For the countries of Southeast Asia, this year’s rather tumultuous G20 summit held unprecedented opportunities to present themselves as good multilateralists and shape the outcomes of the annual meeting, at least in theory. Apart from Indonesia, the only permanent member of the club, Vietnam, in its function as current Chair of the Asia-Pacific Economic Cooperation (APEC), attended the summit and Filipino President Duterte who currently chairs the Association of Southeast Asian Nations (ASEAN) equally expected an invitation.
Indonesia has been an active member of G20 since the forum’s inception in 1999. After the ministerial forum was upgraded to be a leader forum in 2008, Indonesian Presidents never missed the summits. Despite their tight domestic affairs schedules both former President Susilo Bambang Yudhoyono and the current President Joko Widodo have been in regular attendance at all summit meetings.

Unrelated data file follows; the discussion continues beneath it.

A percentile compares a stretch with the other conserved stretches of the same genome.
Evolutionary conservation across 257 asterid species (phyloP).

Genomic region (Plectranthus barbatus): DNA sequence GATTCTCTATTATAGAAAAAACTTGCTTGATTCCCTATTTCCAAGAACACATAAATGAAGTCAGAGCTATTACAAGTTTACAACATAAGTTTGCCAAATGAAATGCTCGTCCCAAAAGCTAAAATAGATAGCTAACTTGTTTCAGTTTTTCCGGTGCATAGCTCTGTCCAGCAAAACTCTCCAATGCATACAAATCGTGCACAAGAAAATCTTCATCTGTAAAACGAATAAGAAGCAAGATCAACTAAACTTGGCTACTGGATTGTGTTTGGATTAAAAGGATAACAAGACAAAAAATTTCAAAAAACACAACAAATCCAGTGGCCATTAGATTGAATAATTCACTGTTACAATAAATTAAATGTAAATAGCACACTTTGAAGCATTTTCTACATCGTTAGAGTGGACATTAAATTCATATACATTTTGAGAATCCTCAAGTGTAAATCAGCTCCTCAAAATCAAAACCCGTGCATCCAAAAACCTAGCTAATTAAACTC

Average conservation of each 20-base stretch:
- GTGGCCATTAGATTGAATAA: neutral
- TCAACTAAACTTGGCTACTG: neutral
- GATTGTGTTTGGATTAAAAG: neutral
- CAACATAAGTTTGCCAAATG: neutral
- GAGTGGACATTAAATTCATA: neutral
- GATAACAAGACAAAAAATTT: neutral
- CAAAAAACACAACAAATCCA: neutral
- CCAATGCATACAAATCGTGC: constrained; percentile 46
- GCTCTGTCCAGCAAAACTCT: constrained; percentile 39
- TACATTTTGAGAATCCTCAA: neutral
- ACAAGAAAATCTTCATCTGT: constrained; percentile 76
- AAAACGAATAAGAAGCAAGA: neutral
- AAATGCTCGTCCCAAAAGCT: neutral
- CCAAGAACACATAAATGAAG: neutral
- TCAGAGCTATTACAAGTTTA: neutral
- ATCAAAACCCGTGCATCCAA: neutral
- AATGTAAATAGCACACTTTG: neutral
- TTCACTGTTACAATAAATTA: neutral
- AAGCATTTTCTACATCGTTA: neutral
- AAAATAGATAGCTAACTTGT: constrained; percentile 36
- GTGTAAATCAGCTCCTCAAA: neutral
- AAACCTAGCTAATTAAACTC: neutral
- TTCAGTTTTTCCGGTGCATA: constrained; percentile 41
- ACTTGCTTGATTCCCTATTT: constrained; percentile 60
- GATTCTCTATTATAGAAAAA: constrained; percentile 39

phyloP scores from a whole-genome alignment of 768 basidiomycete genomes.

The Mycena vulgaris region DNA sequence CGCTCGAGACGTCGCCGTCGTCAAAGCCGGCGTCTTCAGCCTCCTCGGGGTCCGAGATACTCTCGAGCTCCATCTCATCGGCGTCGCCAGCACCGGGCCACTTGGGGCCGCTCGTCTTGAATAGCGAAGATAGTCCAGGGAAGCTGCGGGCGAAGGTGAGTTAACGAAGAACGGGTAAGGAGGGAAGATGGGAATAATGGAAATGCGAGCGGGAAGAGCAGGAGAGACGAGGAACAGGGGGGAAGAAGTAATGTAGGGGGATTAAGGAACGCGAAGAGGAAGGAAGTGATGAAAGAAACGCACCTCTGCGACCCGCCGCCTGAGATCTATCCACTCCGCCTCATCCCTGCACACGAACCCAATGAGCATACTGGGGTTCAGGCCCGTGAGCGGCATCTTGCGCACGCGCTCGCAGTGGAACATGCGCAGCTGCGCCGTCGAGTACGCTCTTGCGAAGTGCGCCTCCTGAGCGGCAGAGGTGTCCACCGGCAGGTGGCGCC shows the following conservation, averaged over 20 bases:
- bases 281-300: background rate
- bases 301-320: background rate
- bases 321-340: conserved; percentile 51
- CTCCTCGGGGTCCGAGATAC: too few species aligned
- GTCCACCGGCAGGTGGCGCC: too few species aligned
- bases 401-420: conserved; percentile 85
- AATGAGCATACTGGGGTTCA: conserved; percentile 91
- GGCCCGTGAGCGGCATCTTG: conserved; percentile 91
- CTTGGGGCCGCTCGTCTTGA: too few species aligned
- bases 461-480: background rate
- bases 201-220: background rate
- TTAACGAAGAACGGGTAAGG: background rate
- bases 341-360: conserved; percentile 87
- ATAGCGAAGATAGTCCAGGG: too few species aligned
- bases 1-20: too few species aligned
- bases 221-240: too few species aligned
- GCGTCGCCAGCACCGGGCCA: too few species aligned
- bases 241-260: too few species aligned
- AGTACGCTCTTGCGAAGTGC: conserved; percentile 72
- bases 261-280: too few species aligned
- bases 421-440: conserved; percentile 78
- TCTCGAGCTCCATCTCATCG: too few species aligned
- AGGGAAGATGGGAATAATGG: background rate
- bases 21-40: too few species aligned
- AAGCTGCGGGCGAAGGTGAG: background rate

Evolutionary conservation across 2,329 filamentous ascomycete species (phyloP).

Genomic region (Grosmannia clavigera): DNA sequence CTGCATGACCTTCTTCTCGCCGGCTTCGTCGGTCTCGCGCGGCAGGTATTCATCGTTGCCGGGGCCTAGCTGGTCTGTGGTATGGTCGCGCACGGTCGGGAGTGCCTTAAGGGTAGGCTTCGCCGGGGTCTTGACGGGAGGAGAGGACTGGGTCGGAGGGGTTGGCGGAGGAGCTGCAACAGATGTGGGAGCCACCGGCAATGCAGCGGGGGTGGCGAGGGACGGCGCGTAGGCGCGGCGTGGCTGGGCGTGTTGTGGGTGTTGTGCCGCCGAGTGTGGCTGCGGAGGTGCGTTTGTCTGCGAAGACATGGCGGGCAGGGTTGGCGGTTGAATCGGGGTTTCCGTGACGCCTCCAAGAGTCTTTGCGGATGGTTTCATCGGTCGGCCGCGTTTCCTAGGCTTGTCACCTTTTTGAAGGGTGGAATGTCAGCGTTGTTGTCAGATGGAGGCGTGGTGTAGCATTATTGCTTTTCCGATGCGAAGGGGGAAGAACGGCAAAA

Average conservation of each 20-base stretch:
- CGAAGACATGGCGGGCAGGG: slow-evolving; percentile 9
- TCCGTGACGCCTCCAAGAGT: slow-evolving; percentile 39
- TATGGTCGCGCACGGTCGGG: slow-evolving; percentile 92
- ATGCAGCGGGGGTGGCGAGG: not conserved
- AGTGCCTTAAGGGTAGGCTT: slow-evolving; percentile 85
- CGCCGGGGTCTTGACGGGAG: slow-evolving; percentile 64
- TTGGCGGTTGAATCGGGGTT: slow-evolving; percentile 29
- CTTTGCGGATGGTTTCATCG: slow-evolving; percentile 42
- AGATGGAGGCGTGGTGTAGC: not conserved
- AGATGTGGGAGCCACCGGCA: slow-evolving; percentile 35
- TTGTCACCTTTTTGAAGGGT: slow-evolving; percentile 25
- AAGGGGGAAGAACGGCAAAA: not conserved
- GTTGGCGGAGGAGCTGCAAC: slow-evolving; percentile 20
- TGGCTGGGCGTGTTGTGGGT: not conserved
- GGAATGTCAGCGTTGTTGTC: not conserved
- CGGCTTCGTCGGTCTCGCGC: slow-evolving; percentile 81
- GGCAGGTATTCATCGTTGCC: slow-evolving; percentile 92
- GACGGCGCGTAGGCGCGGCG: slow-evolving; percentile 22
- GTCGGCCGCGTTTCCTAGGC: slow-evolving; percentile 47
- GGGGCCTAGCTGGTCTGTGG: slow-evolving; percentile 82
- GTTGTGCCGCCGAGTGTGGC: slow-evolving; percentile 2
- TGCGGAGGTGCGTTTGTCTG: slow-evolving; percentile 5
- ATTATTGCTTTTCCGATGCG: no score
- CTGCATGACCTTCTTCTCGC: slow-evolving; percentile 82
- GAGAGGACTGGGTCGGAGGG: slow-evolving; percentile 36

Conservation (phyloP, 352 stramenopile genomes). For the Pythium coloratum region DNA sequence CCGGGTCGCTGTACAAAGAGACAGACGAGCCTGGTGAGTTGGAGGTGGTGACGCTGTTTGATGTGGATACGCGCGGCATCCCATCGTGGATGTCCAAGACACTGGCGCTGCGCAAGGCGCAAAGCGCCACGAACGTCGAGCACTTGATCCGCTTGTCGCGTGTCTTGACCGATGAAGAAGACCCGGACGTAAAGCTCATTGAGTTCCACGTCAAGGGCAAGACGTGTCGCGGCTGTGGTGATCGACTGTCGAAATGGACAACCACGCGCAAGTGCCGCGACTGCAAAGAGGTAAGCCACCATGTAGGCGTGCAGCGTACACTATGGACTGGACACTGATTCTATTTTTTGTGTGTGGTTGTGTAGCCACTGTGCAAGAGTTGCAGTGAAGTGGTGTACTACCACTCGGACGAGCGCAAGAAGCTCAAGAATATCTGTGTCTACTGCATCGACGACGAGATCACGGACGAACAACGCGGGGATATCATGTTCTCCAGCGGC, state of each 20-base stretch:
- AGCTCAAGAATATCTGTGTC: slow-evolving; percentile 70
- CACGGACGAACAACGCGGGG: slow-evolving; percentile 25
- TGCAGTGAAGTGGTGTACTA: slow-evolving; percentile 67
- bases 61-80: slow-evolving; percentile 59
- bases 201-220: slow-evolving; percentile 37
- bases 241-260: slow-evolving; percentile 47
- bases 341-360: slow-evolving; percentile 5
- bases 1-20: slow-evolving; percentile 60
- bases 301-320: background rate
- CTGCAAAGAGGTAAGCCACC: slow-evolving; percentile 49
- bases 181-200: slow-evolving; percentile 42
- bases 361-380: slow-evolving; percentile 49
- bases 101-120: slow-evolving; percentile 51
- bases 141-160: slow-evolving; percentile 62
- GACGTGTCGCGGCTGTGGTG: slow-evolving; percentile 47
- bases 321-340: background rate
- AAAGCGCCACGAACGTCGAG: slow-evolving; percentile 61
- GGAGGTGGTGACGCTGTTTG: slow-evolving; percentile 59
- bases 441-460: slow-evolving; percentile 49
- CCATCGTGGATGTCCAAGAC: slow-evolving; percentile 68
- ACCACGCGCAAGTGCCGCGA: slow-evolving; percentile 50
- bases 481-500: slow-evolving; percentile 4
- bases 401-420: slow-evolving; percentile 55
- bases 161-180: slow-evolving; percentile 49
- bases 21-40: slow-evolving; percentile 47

The G20 Hamburg Summit in July 2017 will be about nothing less than how globalization should be governed in the future. The G20 countries will have to respond to the key question of our times: How should a globalized world economy be coordinated for the benefit of all humanity against the backdrop of economic uncertainty, higher levels of inequality, climate change, refugees and migration?